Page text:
the sprawl of high imagination
The summer issue of Bookforum has a great piece on Thomas Pynchon by Gerald Howard of Doubleday, with sidebar "appreciations" of Pynchon from Jeffrey Eugenides, Lorrie Moore, Richard Powers, George Saunders, Lydia Davis and Don DeLillo. Here's DeLillo on Pynchon...
It was as though, in some odd quantum stroke, Hemingway died one day and Pynchon was born the next. One literature bends into another. Pynchon has made American writing a broader and stronger force. He found whispers and apparitions at the edge of modern awareness but did not lessen our sense of the physicality of American prose, the shotgun vigor, the street humor, the body fluids, the put-on.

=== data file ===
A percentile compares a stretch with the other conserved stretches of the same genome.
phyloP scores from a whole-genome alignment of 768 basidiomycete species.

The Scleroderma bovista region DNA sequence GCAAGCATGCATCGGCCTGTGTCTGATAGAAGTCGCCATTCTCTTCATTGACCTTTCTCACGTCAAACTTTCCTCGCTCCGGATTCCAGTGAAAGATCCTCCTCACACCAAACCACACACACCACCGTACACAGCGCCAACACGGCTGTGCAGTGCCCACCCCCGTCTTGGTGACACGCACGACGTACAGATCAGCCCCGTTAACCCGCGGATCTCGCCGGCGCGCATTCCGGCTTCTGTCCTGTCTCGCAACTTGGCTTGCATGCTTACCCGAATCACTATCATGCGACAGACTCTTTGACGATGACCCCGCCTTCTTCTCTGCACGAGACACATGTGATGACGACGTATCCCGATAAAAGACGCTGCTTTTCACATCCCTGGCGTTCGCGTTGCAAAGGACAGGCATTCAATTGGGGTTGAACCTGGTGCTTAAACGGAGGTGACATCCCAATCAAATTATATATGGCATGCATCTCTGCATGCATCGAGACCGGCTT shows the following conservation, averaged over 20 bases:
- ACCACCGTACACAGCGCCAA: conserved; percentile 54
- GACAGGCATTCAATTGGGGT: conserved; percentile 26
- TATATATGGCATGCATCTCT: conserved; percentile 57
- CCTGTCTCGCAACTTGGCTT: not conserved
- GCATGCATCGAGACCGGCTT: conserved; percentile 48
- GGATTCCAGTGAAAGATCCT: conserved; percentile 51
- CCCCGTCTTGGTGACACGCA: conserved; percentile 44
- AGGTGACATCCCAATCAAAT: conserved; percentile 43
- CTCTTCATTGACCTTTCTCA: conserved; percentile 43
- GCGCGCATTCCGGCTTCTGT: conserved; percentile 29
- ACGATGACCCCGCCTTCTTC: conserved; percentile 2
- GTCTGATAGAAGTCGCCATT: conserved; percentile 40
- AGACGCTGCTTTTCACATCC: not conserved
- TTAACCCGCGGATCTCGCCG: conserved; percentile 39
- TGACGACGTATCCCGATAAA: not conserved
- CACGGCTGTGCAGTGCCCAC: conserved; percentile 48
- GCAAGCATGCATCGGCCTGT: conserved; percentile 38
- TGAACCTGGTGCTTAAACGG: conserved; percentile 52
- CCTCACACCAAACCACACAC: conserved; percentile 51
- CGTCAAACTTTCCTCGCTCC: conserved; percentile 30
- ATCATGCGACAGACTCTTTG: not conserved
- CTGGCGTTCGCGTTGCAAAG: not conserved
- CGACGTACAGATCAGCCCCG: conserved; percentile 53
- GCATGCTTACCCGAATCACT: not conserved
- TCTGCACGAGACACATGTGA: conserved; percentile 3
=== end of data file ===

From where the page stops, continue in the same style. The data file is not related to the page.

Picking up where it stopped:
I was writing ads for Sears truck tires when a friend gave me a copy of V. in paperback. I read it and thought, Where did this come from?
The scale of his work, large in geography and unafraid of major subjects, helped us locate our fiction not only in small anonymous corners, human and ever-essential, but out there as well, in the sprawl of high imagination and collective dreams.
Bookforum's online archive policy seems pretty liberal, so hopefully the piece will stick around for a while. Nevertheless, if you're a Pynchon fan, put this on your reading list for the weekend. (Via Don DeLillo's America.)